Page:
“You’ll recall several years ago Arizona put in place really tough laws on illegal immigration. And they were criticized loudly for putting those laws in place. And it was interesting, this Wall Street Journal article, because it talked about what happened in the wake of that law, which is, a great many of the illegal immigrants left. … Arizona is spending hundreds of millions of dollars less on prisons, on education, on hospitals, for those here illegally. That means that’s hundreds of millions of dollars available to take care of U.S. citizens.”
–Ted Cruz, GOP town hall meeting on CNN, March 30
In 2010, Arizona passed a tough immigration law that sparked outrage from supporters of immigration, and led to copycat bills in other states that believed Arizona was taking the right step in curbing illegal immigration.
Cruz likes to cite a Wall Street Journal article about the economic impact of Arizona’s law, Senate Bill 1070, to say that the state now spends “hundreds of millions of dollars less on prisons, on education, on hospitals, for those here illegally.” Is that accurate?
The Arizona law required police to determine the immigration status of someone who is detained or arrested, if police had a “reasonable suspicion” that the person was in the country illegally. This was the most controversial provision that opponents of the law said would open up room for rampant racial profiling. The U.S. Supreme Court upheld this provision but struck down most others that were challenged – including a requirement that noncitizens carry their immigrant registration documents.
Cruz exaggerates a Feb. 9, 2016, Wall Street Journal article on the debate over the economic impact of the law. The state’s economy took a hit when large numbers of undocumented immigrants left the state following the law, it says, but it also reduced competition for low-skilled jobs.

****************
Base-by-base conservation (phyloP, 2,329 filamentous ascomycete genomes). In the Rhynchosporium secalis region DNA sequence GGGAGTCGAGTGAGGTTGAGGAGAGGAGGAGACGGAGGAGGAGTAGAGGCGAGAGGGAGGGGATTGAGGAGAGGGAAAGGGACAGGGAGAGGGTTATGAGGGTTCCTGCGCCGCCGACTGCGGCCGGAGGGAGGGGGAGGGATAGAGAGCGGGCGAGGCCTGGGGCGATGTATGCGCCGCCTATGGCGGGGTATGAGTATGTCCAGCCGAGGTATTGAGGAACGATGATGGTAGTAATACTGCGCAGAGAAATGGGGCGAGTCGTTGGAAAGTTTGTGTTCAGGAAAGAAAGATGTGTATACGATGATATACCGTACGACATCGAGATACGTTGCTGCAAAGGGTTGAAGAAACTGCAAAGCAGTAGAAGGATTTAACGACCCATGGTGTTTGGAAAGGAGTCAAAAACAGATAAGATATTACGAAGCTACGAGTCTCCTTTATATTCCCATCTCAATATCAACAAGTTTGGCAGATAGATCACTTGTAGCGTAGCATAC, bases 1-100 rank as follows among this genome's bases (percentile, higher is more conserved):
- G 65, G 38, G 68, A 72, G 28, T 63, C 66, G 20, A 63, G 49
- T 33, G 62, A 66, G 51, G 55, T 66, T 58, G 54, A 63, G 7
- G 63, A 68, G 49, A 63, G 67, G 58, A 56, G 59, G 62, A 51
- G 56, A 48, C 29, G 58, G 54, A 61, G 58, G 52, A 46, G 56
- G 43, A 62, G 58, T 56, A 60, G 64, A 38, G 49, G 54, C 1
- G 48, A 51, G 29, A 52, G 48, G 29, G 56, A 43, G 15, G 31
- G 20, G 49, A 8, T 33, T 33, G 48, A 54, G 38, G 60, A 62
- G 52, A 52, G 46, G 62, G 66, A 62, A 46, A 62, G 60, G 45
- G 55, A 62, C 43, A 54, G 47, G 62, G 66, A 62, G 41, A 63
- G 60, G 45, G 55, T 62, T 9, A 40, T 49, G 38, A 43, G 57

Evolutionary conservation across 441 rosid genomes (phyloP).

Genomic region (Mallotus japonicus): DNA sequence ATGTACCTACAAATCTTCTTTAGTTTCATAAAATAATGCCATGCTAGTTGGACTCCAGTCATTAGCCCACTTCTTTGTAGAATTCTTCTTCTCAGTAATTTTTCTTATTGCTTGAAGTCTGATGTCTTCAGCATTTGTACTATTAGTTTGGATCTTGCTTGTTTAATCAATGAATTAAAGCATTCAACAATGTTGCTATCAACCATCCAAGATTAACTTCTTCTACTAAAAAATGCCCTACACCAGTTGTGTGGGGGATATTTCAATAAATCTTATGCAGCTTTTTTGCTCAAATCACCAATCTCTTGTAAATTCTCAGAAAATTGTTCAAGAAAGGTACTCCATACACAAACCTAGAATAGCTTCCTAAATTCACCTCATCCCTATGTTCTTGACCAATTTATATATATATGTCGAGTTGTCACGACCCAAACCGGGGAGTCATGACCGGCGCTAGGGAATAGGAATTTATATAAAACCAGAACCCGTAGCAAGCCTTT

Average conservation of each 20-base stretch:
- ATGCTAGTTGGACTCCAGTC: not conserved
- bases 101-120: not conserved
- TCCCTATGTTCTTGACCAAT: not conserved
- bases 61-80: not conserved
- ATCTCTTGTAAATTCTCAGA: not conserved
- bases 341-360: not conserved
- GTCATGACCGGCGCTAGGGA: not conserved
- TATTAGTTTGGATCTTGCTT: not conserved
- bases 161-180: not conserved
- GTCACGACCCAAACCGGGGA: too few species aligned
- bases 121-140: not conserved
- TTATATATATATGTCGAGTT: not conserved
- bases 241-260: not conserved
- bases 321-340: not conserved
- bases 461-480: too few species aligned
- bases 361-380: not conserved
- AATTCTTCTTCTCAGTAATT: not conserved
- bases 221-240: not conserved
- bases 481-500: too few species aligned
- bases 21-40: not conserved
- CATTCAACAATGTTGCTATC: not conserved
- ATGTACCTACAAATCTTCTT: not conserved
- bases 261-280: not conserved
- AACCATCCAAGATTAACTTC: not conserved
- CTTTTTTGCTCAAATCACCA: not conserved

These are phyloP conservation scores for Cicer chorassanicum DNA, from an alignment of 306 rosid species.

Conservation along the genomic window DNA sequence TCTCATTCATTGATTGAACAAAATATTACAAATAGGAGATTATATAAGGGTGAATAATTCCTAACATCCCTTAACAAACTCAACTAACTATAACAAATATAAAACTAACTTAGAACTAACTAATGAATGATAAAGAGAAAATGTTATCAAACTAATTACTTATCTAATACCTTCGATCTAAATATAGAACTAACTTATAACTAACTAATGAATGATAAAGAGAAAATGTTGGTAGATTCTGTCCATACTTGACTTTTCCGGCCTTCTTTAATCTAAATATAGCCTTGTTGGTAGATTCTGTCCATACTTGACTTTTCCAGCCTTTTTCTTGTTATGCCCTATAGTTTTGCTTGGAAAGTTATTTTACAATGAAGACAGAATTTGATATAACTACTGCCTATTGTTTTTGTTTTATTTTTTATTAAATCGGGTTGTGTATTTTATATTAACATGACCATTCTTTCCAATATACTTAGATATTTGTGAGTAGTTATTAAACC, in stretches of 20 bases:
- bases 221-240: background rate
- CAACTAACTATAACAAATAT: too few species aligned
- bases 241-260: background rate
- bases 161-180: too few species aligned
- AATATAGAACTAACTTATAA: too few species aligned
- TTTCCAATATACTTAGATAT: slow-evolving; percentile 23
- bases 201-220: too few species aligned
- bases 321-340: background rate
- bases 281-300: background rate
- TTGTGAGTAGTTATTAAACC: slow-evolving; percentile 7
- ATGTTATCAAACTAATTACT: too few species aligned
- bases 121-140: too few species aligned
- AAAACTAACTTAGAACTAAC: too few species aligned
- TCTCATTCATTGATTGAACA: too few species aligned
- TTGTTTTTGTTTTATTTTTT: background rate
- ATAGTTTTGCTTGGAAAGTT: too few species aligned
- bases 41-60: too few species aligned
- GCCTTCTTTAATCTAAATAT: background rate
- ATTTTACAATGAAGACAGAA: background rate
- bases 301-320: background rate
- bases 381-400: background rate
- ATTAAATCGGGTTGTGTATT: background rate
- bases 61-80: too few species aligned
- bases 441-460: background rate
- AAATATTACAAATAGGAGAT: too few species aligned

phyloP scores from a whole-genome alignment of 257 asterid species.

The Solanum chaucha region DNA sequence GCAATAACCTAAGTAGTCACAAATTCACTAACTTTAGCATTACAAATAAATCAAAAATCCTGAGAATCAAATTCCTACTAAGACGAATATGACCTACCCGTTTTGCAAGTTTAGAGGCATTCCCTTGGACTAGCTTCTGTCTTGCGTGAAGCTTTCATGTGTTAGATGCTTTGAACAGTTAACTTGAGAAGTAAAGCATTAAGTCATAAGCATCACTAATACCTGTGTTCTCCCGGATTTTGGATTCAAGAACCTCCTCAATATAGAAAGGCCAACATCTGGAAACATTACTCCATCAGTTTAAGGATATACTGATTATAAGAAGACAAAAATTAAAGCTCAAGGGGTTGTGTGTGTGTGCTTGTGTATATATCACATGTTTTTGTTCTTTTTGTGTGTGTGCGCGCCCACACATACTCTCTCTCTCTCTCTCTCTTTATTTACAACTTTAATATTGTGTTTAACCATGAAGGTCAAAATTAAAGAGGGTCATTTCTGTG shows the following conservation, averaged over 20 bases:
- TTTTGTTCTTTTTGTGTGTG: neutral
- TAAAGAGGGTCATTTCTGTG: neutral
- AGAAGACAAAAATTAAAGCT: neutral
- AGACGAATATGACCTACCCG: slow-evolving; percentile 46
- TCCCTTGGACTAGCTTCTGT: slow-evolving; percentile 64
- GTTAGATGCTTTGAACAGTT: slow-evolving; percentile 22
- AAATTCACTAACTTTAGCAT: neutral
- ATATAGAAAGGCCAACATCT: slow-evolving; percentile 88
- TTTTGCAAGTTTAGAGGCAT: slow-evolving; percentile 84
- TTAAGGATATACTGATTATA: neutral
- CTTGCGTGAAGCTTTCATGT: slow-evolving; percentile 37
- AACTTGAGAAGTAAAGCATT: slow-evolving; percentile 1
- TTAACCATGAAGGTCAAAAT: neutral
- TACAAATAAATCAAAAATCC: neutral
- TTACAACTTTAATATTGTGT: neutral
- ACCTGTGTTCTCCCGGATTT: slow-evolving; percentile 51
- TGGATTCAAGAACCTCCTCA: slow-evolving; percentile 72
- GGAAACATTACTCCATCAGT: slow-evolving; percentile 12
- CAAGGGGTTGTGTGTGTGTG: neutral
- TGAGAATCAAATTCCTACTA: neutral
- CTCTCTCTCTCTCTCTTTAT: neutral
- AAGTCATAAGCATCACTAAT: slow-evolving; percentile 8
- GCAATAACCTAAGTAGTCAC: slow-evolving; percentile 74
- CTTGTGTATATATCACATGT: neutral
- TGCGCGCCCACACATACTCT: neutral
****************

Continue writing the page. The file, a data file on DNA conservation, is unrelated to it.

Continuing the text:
The state saved money on education and health care after the law passed, but “whether those gains are worth the economic pain is the crux of the debate,” the Journal wrote.
“Pinning down exactly how much [illegal immigration] costs the state, and how much is collected from illegal immigrants through taxation, is surprisingly hard to do,” it says. “The state doesn’t count it. Estimates vary widely, depending in part on debatable issues such as whether to include the cost of educating U.S.-born children of illegal immigrants.”
Undocumented immigrants started leaving the state as the recession began. From 2009 to 2012, Arizona was one of 14 states that saw a marked decrease in undocumented immigrants – to 300,000 in 2012 from 350,000 in 2009, according to the Pew Hispanic Center.
The Federation for American Immigration Reform, which supports limiting immigration into the United States, found a mix of factors played into the exodus of undocumented immigrants.
One major factor was the Great Recession, loss of jobs and rising unemployment rates. Plus, the Arizona legislature began taking steps to curb undocumented flows in 2007, at the height of illegal immigration into Arizona and the country in general. In 2008, the state’s first anti-illegal immigration law took effect, cracking down on businesses knowingly hiring unauthorized workers. Arizona became increasingly hostile toward illegal immigration.
Bottom line: It’s impossible to break out the impact of the 2010 law from that of the recession (which coincided with the debate leading up to the law) or other factors.
“We saw a great reduction in the number of undocumented immigrants in the state. Whether they moved because of Senate Bill 1070 or because the jobs just dried up and the construction industry crashed is a matter of debate,” said Dan Hunting, senior policy analyst at Arizona State University’s Morrison Institute for Public Policy who studies the effects of the 2010 law.
[Update: Bob Davis, author of the Journal article, said “it is not impossible, but it is devilishly difficult" to separate the impact of the recession and the law. Economists found Arizona’s loss of population was far greater than other states after the 2008 law, Davis said. The Journal article cites similar calculations by Moody’s Analytics of how mass departures of undocumented immigrants affected Arizona’s total employment spanning 2008 to 2015. Moody’s found Arizona’s total employment was 2.5 percent lower, on average, due to the departures.]